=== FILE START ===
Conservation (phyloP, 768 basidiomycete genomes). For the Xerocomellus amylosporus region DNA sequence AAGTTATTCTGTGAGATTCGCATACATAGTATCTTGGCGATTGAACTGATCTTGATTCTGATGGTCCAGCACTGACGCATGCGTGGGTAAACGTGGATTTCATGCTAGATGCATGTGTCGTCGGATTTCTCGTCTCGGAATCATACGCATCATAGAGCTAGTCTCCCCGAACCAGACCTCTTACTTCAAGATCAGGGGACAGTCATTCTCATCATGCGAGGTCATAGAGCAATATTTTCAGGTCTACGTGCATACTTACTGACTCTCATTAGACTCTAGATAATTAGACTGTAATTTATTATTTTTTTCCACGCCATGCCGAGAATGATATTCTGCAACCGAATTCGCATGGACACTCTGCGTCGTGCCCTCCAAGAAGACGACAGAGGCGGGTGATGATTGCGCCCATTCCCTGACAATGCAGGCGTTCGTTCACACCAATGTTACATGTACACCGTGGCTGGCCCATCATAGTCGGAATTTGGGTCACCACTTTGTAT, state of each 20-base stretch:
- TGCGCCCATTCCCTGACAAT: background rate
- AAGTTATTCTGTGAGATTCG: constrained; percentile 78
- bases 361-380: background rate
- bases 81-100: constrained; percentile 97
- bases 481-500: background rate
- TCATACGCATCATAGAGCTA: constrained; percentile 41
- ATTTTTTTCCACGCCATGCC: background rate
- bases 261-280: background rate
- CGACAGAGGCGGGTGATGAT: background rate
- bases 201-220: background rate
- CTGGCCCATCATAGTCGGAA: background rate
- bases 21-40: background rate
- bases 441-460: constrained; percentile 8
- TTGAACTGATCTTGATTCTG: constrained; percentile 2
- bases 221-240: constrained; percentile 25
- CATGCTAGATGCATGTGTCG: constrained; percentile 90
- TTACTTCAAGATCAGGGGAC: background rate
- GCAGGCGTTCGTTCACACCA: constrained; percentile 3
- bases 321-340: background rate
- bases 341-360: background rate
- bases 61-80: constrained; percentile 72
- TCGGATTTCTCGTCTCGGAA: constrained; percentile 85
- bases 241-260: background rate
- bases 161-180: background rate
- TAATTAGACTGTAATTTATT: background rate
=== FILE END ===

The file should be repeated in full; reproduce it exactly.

Conservation (phyloP, 768 basidiomycete genomes). For the Xerocomellus amylosporus region DNA sequence AAGTTATTCTGTGAGATTCGCATACATAGTATCTTGGCGATTGAACTGATCTTGATTCTGATGGTCCAGCACTGACGCATGCGTGGGTAAACGTGGATTTCATGCTAGATGCATGTGTCGTCGGATTTCTCGTCTCGGAATCATACGCATCATAGAGCTAGTCTCCCCGAACCAGACCTCTTACTTCAAGATCAGGGGACAGTCATTCTCATCATGCGAGGTCATAGAGCAATATTTTCAGGTCTACGTGCATACTTACTGACTCTCATTAGACTCTAGATAATTAGACTGTAATTTATTATTTTTTTCCACGCCATGCCGAGAATGATATTCTGCAACCGAATTCGCATGGACACTCTGCGTCGTGCCCTCCAAGAAGACGACAGAGGCGGGTGATGATTGCGCCCATTCCCTGACAATGCAGGCGTTCGTTCACACCAATGTTACATGTACACCGTGGCTGGCCCATCATAGTCGGAATTTGGGTCACCACTTTGTAT, state of each 20-base stretch:
- TGCGCCCATTCCCTGACAAT: background rate
- AAGTTATTCTGTGAGATTCG: constrained; percentile 78
- bases 361-380: background rate
- bases 81-100: constrained; percentile 97
- bases 481-500: background rate
- TCATACGCATCATAGAGCTA: constrained; percentile 41
- ATTTTTTTCCACGCCATGCC: background rate
- bases 261-280: background rate
- CGACAGAGGCGGGTGATGAT: background rate
- bases 201-220: background rate
- CTGGCCCATCATAGTCGGAA: background rate
- bases 21-40: background rate
- bases 441-460: constrained; percentile 8
- TTGAACTGATCTTGATTCTG: constrained; percentile 2
- bases 221-240: constrained; percentile 25
- CATGCTAGATGCATGTGTCG: constrained; percentile 90
- TTACTTCAAGATCAGGGGAC: background rate
- GCAGGCGTTCGTTCACACCA: constrained; percentile 3
- bases 321-340: background rate
- bases 341-360: background rate
- bases 61-80: constrained; percentile 72
- TCGGATTTCTCGTCTCGGAA: constrained; percentile 85
- bases 241-260: background rate
- bases 161-180: background rate
- TAATTAGACTGTAATTTATT: background rate